Starting to drive-first driving lessons explained

starting to drive first driving lessons
First driving lessons

Starting to drive – getting started on your first driving lesson
Before driving on busy roads and in traffic, there are a few basic skills that need to be mastered. Skills such as moving off and stopping. You must have full control of your vehicle at all times. This involves

  • a good working knowledge of the various controls
  • being able to coordinate hand and foot controls together

In addition you need to have

  • an understanding of the rules of the road
  • respect for the needs of other road users
  • a basic knowledge of your vehicle, to enable you to check it to make sure that everything is working correctly and that it’s safe before driving off.

Driving isn’t just a matter of starting the engine and moving off.

Cockpit drill

Before starting to drive off safely you should make sure that certain checks are carried out. This is for your own safety and the safety of others, your passengers and other road users. This safety check should be carried out any time you are about to start your drive again after a break.

  • all doors are properly shut and the handbrake is on
  • the driving seat is in the best position, so that you can see easily in all directions.
  • the head restraint should be set such that it protects your head from moving backwards when braking.
  • the mirrors should be clean and adjusted such that maximum vision is achieved to the rear of the car.
  • the seat belts of everyone in the car should be on.
  • the gear lever should be in neutral (if you are in an automatic, the gear lever is in ‘P’ or ‘N’) and re-check your handbrake again.
  • there should be sufficient fuel for your journey.

An unfamiliar vehicle

starting to drive

Before you start to drive you need to make sure you know and understand the vehicle’s

  • controls; where they are and how they work
  • brakes, whether ABS brakes are fitted
  • where reverse gear is located as this differs from one car to another.

Car controls explained

If you are not sure which pedal controls which device please read more here.

Anti-lock braking system

If your vehicle is fitted with ABS brakes, the system activates automatically under conditions of harsh braking.
ABS Employs wheel-speed sensors to anticipate when a wheel is about to lock under extreme braking. Just before the wheels begin to lock, the system releases the brakes momentarily before automatically reapplying them. This cycle is repeated several times a second to maximise braking performance, sending a pulsing sensation through the brake pedal. You may find this a little disconcerting the first time it occurs, and you may be tempted to respond by relaxing the pressure on the brake pedal. However it’s important that maximum pressure is maintained.
ABS doesn’t necessarily reduce your stopping distance but because the wheels are prevented from locking you can continue to steer, something you would not be able to do if the wheels were locked. Reducing the pressure or pumping the brake pedal reduces the effectiveness of the system. The pressure on the brake pedal must be maintained until the hazard has been safely avoided.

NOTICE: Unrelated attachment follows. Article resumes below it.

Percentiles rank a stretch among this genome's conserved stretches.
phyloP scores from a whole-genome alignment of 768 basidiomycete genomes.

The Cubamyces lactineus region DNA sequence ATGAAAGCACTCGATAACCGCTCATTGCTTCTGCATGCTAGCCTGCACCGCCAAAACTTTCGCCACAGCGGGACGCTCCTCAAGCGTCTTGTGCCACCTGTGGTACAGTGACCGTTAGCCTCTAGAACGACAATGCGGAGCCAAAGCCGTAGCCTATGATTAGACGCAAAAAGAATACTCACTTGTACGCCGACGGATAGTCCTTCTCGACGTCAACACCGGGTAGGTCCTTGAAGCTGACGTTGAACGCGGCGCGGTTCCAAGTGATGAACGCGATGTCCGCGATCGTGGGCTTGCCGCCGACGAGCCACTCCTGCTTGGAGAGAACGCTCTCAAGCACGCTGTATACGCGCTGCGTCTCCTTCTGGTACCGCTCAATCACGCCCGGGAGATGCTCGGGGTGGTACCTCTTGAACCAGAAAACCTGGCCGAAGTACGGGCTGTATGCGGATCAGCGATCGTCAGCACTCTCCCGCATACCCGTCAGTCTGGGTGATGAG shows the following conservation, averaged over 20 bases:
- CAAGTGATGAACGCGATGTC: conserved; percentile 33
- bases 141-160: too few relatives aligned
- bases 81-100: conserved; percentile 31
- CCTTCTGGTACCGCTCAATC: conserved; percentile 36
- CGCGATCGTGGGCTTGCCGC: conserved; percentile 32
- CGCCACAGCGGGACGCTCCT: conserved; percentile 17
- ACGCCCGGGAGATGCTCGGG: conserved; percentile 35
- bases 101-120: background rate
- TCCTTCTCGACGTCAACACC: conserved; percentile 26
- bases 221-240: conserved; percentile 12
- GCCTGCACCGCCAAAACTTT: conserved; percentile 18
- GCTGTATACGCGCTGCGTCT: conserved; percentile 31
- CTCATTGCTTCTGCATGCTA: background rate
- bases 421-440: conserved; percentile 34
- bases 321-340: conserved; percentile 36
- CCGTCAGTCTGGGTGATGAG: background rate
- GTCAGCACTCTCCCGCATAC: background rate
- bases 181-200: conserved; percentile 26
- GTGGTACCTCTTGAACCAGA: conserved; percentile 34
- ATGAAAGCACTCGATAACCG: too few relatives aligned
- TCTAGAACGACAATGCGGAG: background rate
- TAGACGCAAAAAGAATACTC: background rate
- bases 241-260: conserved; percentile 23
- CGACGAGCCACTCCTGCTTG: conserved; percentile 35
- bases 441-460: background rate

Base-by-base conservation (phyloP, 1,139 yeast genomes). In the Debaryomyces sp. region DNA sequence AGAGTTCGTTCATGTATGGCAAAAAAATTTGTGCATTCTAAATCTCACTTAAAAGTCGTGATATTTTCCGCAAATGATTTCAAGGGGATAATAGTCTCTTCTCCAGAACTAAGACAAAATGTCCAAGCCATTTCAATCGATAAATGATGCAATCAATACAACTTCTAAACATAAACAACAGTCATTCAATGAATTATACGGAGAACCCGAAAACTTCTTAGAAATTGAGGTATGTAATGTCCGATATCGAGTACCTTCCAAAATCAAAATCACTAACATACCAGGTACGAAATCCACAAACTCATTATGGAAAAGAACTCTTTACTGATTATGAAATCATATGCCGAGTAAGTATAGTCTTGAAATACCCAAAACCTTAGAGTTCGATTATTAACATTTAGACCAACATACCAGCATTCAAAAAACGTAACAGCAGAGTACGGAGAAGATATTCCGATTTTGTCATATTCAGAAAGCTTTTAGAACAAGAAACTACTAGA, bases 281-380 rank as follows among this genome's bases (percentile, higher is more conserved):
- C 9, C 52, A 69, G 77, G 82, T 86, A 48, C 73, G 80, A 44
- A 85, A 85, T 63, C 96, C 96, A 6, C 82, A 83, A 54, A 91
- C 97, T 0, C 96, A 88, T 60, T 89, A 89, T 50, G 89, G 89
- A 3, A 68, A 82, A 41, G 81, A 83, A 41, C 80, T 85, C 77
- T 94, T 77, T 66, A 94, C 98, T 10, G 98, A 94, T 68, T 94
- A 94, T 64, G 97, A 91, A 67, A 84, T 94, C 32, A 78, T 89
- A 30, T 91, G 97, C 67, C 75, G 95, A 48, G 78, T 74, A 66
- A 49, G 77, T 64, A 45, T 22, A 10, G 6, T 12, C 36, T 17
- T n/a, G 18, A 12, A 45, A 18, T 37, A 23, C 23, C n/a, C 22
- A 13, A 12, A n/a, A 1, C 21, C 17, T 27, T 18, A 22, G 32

Knowing ABS will help you stop safely shouldn’t encourage you to drive less carefully. ABS can’t overcome the laws of nature. It is still possible for one or more of the tyres to skid because of

  • poor road contact
  • surface water
  • loose road surface.

ABS will enhance your skills, NOT replace them. Check your vehicle handbook for the correct use of ABS on your particular vehicle. Read more on brake safety

Starting to drive – moving off

With your left foot, press the clutch pedal fully down to the floor and keep it there. Read more POSM procedure.

  • Move the gear lever into first gear. With your right foot, press the accelerator slightly and hold it steady until you hear a light engine sound.
  • Slowly and smoothly, start to bring the clutch pedal up until you hear the engine noise change slightly. Be careful not to move your right foot at this stage as that would cause the engine noise to change. You would then get a false reading from the clutch movement. Just by moving the clutch pedal only you will get a different noise level from the engine. When you do this is called the biting point. With practise you will begin to feel the bite.
  • Hold the clutch pedal steady at this point
  • Now you will need to make a few safety checks. Look all around your car which will be all mirrors, forward and blind spot. You are looking to see if it is safe to move off.
  • Decide if a signal is necessary
  • If it’s safe to move off release the handbrake
  • If the car moves forward at this point, keep your left foot still until the car moves smoothly away.
  • Once you are starting to drive smoothly the clutch pedal can be released slowly.

Braking

Safe and controlled braking is vital in good driving. You should slow down gradually and smoothly. Learner drivers when moving the car and stopping for the first time, tend to be heavy footed. They accelerate heavy and brake sharp. Any learner who has previously ridden a bicycle could use that experience when moving a car. That is imagine you are applying the brakes on your bike, by squeezing the brake lever. Apply that action to the brake pedal on the car. The art of good braking should be to stop smoothly. This is achieved by gently releasing some of the brake pressure at the point of stopping. Rather than applying more pressure.

Anticipation

If you anticipate properly, you’ll seldom need to brake sharply.

Good anticipation will give you time to brake progressively over a longer distance. This technique is also a lot safer than braking to late as your brake lights will be on over a longer period. This will give the driver following you more time to react, and hopefully avoid a ‘rear end shunt’.